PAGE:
Like the “expendable” characters it chronicles, Redshirts by John Scalzi explores some unexpected depths and delivers both a satisfying tale and meta-tale.
The starting point is a question that surely has occupied many a college bull session since the 1960s — why is the life expectancy of security officers on certain television shows so short, especially when in the presence of senior officers? After a vignette describing the typical (and brief) career trajectory of an ensign assigned to the Universal Union’s flagship Intrepid that ends with a satisfying crunch for a landworm (albeit rather less satisfying for the hapless redshirt), the book follows Ensign Dahl and his friends. Newly assigned to the Intrepid, Dahl finds out very quickly that the longstanding military adage of “don’t volunteer for nuttin'” — particularly away missions — is key for a long, healthy career. Of course, he can’t avoid away missions forever, and when he ends up assigned to one, the fun really begins. Before the end, Dahl must figure out what’s really going on and take control of his destiny. The alternative is to become the star of a poignant little moment where the captain mourns his death — then sends a request to the UU Command for yet another bright young ensign.
Escape Rating from Galen B+: Although there’s plenty of fun to be had following Dahl as he solves the mystery in a “Lower Decks” setting, to say nothing of playing spot-the-sf-trope (and don’t try to turn that into a drinking game — that way lies cirrhosis), the initial premise wouldn’t sustain more than a short story. What makes Redshirts interesting is that it becomes a tale about story-telling. In fact, it reminds me of Neil Gaiman’s Sandman epic, particularly “A Midsummer Night’s Dream” in Dream Country. The characters in Redshirts find that their destiny is literally a story — and the question becomes who gets to tell the story.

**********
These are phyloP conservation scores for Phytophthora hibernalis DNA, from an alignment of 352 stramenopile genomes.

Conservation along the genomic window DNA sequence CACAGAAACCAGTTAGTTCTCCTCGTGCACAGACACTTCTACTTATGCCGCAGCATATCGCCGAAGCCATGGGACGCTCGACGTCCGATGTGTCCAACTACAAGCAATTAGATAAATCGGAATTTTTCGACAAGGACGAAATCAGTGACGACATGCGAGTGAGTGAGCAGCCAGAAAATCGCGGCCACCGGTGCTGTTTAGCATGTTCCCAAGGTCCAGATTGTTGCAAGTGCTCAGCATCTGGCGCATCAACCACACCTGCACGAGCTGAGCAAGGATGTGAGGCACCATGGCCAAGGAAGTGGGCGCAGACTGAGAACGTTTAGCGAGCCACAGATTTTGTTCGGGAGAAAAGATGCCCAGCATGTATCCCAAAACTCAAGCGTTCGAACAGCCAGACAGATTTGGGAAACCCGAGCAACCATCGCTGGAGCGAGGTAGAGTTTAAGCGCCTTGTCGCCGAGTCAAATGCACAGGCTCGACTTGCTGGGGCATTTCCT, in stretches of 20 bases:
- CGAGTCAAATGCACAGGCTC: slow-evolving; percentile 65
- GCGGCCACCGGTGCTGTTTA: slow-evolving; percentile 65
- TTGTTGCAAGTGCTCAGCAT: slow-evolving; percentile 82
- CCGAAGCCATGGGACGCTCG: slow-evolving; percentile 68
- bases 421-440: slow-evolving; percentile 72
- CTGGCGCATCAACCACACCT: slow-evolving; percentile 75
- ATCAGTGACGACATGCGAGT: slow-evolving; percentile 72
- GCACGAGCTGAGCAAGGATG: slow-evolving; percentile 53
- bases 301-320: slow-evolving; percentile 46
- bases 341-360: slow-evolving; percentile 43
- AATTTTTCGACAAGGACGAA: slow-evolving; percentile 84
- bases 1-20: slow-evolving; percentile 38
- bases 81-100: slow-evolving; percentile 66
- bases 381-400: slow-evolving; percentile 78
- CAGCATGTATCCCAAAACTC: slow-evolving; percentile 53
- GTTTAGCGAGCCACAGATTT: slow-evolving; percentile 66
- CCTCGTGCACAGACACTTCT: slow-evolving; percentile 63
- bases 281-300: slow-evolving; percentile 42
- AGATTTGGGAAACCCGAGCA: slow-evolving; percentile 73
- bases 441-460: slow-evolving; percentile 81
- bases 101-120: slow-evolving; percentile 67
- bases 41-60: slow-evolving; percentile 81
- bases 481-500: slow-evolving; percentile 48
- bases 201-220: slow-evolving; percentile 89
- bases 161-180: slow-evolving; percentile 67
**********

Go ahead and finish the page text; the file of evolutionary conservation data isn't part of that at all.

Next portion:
Escape Rating from Marlene B+: Redshirts was definitely worth the wait. It was also one of the crazier things I’ve read. It’s much more meta than it is story, but it’s fun for all that. The willing suspension of disbelief that science fiction normally requires gets bent completely out of shape to serve the plot device, but it’s worth it to poke fun at the tropes we all know and love.